Is it a tropical? Is it a couch’s? That’s the big question on every bird enthusiast’s mind who has visited Paris Lake at Georgia Highlands College in September to catch a rare glimpse at a Kingbird.
According to a message sent out by Mark McShane to the Georgia Birders Online, Matthew Middleton of Rome first spotted the Kingbird on September 8 on Paris Lake. The bird has since been sighted multiple times over multiple days by avid bird-watchers.
Despite countless pictures, no one yet has been able to determine if the Kingbird is a Tropical Kingbird or a Couch’s Kingbird.
If it’s a Tropical Kingbird, it would be the second recorded in the state. If it’s a Couch’s Kingbird, it would be the very first time the bird has ever been recorded in Georgia.
All it comes down to now is hearing the bird “vocalize” to help birders differentiate between the two kinds of Kingbirds.
“The two species are so similar in appearance that the best way to definitively tell one from the other is to hear it call,” Brandy Rogers said. She serves as Chair for the Division of Biological Sciences at GHC. “Unfortunately, since this bird is so far out of range, it doesn’t have anyone to call to, and so is very quiet. Although quite a number of birders have visited to see the Kingbird, no one has been able to capture a recording of it making any sound at all.”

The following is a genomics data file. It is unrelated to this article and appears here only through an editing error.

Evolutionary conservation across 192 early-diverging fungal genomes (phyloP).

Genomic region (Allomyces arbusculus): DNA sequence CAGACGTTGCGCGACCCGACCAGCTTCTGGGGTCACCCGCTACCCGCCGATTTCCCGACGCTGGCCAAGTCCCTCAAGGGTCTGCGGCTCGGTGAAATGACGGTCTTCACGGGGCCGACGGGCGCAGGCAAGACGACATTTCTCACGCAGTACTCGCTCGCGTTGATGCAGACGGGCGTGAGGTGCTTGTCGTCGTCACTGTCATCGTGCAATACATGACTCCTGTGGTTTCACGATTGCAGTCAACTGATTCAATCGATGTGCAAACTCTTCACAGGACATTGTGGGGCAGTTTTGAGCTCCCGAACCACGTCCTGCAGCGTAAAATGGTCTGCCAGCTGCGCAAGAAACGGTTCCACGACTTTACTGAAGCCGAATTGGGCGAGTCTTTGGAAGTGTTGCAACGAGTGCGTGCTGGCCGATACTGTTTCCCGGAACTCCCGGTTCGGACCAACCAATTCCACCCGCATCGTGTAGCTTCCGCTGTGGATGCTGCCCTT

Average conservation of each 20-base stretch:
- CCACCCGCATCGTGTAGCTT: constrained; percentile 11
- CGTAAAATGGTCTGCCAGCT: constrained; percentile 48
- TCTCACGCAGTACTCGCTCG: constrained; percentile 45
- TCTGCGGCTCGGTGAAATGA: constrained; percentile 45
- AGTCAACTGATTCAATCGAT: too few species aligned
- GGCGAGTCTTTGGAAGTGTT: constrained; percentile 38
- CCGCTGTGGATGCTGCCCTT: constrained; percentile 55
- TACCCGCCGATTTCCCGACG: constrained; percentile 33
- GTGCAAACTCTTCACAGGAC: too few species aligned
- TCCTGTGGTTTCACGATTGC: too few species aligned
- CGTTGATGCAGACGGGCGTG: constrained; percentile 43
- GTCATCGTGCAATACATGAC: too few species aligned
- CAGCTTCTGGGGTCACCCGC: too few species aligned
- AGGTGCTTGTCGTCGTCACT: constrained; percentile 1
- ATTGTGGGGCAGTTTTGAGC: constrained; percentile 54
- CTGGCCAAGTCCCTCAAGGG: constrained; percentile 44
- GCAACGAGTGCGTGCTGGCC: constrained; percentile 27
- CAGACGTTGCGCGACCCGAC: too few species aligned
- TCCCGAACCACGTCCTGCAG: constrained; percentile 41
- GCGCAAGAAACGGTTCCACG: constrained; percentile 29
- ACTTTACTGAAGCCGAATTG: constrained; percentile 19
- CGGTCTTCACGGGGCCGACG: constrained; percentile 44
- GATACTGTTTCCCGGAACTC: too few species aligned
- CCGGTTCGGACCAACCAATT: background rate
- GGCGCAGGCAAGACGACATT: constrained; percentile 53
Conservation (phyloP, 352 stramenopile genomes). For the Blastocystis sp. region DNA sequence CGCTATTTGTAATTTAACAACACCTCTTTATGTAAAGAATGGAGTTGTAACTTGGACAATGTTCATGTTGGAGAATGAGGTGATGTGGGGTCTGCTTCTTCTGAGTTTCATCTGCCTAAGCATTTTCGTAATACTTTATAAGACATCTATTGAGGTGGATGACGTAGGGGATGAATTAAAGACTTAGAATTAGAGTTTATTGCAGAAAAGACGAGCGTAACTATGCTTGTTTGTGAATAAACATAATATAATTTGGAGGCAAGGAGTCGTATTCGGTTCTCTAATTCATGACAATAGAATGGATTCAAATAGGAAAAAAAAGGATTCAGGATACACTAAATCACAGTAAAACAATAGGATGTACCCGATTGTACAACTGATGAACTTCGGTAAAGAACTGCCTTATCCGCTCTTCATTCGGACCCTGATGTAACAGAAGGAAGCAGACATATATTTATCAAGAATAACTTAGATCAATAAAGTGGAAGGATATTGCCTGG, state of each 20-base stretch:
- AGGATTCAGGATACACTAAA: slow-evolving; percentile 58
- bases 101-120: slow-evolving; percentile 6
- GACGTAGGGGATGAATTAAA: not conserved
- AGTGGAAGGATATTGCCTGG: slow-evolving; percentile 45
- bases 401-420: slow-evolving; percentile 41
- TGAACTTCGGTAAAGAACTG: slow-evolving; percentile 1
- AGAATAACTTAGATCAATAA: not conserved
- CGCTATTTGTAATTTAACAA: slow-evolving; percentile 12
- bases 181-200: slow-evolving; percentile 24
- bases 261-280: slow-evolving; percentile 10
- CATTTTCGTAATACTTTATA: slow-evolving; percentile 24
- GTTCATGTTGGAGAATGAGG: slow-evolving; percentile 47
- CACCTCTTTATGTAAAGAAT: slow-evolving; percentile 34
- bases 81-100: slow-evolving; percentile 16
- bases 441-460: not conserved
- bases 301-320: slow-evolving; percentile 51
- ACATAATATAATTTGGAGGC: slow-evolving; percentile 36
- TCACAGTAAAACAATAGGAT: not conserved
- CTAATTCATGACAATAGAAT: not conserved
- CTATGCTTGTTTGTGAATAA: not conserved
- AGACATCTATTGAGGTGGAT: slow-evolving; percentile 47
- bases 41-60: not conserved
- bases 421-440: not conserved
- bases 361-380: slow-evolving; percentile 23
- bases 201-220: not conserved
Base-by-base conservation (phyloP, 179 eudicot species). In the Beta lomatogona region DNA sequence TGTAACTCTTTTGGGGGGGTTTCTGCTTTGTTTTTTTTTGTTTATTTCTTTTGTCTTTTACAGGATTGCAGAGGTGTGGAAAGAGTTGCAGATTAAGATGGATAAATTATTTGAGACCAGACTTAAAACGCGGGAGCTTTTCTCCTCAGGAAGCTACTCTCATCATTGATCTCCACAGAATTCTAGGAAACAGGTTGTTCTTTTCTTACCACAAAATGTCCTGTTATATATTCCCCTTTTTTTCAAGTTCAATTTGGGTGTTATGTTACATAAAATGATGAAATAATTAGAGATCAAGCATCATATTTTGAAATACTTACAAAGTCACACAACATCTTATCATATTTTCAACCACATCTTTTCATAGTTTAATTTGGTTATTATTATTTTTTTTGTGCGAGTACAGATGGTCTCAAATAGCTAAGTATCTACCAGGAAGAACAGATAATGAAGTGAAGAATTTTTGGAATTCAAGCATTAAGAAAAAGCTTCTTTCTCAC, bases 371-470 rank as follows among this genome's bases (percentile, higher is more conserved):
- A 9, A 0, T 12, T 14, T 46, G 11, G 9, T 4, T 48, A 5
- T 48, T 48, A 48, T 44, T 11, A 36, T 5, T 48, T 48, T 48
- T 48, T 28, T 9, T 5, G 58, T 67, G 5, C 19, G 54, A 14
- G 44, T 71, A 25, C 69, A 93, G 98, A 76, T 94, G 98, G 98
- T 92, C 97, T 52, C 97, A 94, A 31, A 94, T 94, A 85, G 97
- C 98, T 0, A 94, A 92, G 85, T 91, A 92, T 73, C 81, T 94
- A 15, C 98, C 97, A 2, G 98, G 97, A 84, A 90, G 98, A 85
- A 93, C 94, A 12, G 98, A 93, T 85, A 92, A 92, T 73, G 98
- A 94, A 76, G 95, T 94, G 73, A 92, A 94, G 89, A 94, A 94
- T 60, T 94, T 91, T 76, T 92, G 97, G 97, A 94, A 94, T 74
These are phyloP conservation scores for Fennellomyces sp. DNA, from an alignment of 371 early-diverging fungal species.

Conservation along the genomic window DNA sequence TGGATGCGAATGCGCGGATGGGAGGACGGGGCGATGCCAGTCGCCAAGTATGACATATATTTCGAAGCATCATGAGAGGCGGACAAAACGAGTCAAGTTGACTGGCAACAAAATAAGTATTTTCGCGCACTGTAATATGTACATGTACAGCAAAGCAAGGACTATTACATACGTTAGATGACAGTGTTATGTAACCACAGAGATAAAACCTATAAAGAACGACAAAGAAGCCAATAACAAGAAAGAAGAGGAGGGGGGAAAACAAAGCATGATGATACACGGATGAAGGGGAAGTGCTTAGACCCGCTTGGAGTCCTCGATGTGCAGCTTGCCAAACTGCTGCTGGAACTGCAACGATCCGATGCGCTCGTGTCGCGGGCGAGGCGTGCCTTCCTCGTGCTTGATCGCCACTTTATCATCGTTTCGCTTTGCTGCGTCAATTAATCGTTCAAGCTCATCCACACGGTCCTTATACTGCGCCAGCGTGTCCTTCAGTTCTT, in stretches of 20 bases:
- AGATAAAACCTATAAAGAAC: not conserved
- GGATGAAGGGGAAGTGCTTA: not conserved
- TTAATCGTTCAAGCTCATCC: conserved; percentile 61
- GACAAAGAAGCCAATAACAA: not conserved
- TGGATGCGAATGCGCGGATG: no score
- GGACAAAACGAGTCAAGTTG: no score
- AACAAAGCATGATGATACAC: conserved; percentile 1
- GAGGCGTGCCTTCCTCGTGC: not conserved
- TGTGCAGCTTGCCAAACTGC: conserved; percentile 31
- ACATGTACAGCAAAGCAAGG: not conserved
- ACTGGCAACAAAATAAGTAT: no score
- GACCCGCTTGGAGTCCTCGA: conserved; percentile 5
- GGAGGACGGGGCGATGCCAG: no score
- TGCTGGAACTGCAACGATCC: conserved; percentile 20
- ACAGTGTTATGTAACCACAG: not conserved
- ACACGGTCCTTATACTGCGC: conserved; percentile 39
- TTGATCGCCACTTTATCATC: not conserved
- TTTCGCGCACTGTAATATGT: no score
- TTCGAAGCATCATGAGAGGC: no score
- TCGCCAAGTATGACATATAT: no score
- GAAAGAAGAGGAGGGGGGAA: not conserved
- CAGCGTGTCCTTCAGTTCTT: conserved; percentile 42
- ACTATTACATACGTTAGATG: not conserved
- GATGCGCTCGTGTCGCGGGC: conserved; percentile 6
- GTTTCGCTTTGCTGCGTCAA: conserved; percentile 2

Rogers stated this is a rare and special sight in Georgia regardless of which type of Kingbird has arrived at Paris Lake.
“Our state is well outside of either bird’s native range, which means it is likely lost. Since migration is genetically programmed in these birds, it’s possible that it was ‘misprogrammed’ and headed northeast when it should have been migrating south to Mexico or Central America,” she said. “Tropical Kingbirds barely get into Texas in the summer breeding season, and are sometimes spotted along the very edge of the west coast and the gulf coast, but one showing up here is an anomaly.”
Rogers added that the same scenario is possible if the bird happens to be a Couch’s Kingbird. “This one is more likely a young bird dispersing to find its own territory that happened to wander outside of its range,” she said.
Rogers said the we may not know exactly the reason the bird chose Rome or Paris Lake, but that plenty of recognizable food, like the pokeberries on Paris Lake, and the bird’s preference for open areas with plenty of perches may have contributed to the decision to take a secondary home in September.
Additionally, she added, in Belize the birds are considered city birds, so it’s also likely the bird thinks Rome “is just the right kind of city to settle in.”
Photo Credit: Photos are of the Kingbird on Paris Lake. First two images taken by Dave Joyce, a birder from Fulton County. Other images captured by Joel McNeal.